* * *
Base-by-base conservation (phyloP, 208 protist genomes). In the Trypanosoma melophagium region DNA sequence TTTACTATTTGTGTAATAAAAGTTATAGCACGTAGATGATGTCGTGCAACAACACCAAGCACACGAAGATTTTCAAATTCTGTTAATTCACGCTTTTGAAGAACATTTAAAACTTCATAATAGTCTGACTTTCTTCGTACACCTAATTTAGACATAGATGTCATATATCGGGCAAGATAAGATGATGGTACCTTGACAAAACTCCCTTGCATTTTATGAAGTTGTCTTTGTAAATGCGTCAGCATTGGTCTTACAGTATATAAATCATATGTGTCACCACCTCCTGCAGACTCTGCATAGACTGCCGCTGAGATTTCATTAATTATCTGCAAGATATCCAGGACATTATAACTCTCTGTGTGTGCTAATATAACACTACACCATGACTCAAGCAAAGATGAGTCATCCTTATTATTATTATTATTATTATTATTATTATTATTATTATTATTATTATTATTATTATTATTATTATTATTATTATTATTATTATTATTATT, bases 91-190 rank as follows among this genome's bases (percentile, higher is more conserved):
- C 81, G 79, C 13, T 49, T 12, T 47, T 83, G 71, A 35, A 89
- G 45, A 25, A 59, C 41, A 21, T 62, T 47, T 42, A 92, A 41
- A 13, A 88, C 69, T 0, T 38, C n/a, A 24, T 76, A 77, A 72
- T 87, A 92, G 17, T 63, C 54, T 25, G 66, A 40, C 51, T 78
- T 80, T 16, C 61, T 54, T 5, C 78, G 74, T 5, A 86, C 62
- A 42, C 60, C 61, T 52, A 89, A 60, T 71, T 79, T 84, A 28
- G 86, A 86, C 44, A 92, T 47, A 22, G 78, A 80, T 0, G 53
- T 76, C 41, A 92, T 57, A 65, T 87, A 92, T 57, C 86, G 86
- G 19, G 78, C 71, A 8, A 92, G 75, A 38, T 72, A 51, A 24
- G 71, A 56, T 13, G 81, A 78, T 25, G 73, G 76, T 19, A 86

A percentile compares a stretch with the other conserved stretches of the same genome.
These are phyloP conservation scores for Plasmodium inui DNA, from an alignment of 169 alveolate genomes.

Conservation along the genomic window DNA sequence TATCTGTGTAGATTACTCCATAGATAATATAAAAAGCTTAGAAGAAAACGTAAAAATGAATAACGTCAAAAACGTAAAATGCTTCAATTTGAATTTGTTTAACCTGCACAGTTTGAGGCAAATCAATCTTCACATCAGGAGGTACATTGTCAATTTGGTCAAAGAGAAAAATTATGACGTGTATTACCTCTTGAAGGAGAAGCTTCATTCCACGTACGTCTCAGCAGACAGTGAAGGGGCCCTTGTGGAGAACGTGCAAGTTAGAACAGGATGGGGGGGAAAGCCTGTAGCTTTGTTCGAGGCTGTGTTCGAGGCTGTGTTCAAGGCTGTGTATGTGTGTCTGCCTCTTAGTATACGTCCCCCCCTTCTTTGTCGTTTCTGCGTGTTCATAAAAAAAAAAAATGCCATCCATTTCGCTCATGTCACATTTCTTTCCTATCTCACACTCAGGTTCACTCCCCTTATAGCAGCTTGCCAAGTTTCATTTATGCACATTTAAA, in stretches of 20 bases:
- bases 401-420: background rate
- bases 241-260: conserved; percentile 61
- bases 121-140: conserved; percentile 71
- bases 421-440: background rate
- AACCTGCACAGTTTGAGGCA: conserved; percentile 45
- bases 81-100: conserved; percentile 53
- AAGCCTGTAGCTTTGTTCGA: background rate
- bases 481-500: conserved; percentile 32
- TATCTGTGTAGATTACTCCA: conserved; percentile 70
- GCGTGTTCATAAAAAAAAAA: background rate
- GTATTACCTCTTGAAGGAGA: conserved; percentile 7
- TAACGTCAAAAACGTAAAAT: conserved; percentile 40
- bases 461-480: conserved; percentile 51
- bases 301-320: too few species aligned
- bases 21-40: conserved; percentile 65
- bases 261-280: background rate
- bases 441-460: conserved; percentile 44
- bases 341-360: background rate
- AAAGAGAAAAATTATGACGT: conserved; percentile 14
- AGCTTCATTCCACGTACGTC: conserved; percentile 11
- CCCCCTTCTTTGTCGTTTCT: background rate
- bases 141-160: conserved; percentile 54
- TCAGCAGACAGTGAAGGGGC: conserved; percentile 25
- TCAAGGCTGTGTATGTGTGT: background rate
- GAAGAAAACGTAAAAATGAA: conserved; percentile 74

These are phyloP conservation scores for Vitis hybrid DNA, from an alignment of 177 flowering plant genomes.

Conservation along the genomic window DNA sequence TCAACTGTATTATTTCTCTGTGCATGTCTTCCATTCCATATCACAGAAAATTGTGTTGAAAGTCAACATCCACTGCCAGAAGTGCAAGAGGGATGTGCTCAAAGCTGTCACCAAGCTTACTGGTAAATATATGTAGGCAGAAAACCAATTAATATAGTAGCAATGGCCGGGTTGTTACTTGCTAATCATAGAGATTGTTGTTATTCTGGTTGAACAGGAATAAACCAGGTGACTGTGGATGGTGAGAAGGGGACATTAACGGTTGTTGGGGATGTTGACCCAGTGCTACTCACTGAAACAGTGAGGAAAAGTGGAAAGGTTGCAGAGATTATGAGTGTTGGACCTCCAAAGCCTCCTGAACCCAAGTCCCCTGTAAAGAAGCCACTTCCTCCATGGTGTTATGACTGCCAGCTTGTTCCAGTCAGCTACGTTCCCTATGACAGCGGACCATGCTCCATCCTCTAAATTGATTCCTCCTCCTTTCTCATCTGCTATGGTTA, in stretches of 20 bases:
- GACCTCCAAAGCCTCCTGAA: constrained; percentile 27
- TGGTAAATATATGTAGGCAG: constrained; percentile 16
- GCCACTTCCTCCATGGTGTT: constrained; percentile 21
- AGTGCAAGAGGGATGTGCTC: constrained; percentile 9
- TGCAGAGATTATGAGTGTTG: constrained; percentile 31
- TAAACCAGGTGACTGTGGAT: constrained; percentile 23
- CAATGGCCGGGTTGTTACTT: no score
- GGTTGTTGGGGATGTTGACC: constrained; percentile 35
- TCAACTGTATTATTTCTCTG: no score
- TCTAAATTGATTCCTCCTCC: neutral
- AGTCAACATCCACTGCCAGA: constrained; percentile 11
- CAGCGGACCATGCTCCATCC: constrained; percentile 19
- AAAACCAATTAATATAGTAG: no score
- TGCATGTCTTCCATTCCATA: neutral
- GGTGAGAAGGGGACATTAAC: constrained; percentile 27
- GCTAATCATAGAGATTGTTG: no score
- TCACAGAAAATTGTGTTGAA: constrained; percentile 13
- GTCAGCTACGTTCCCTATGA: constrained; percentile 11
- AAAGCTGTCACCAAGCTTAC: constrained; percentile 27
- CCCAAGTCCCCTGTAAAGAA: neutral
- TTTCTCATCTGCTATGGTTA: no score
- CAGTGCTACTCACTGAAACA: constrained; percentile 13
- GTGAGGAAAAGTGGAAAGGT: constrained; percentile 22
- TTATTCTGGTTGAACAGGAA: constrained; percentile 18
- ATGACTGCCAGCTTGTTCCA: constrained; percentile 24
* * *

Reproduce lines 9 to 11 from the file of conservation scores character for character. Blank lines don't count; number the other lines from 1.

- T 76, C 41, A 92, T 57, A 65, T 87, A 92, T 57, C 86, G 86
- G 19, G 78, C 71, A 8, A 92, G 75, A 38, T 72, A 51, A 24
- G 71, A 56, T 13, G 81, A 78, T 25, G 73, G 76, T 19, A 86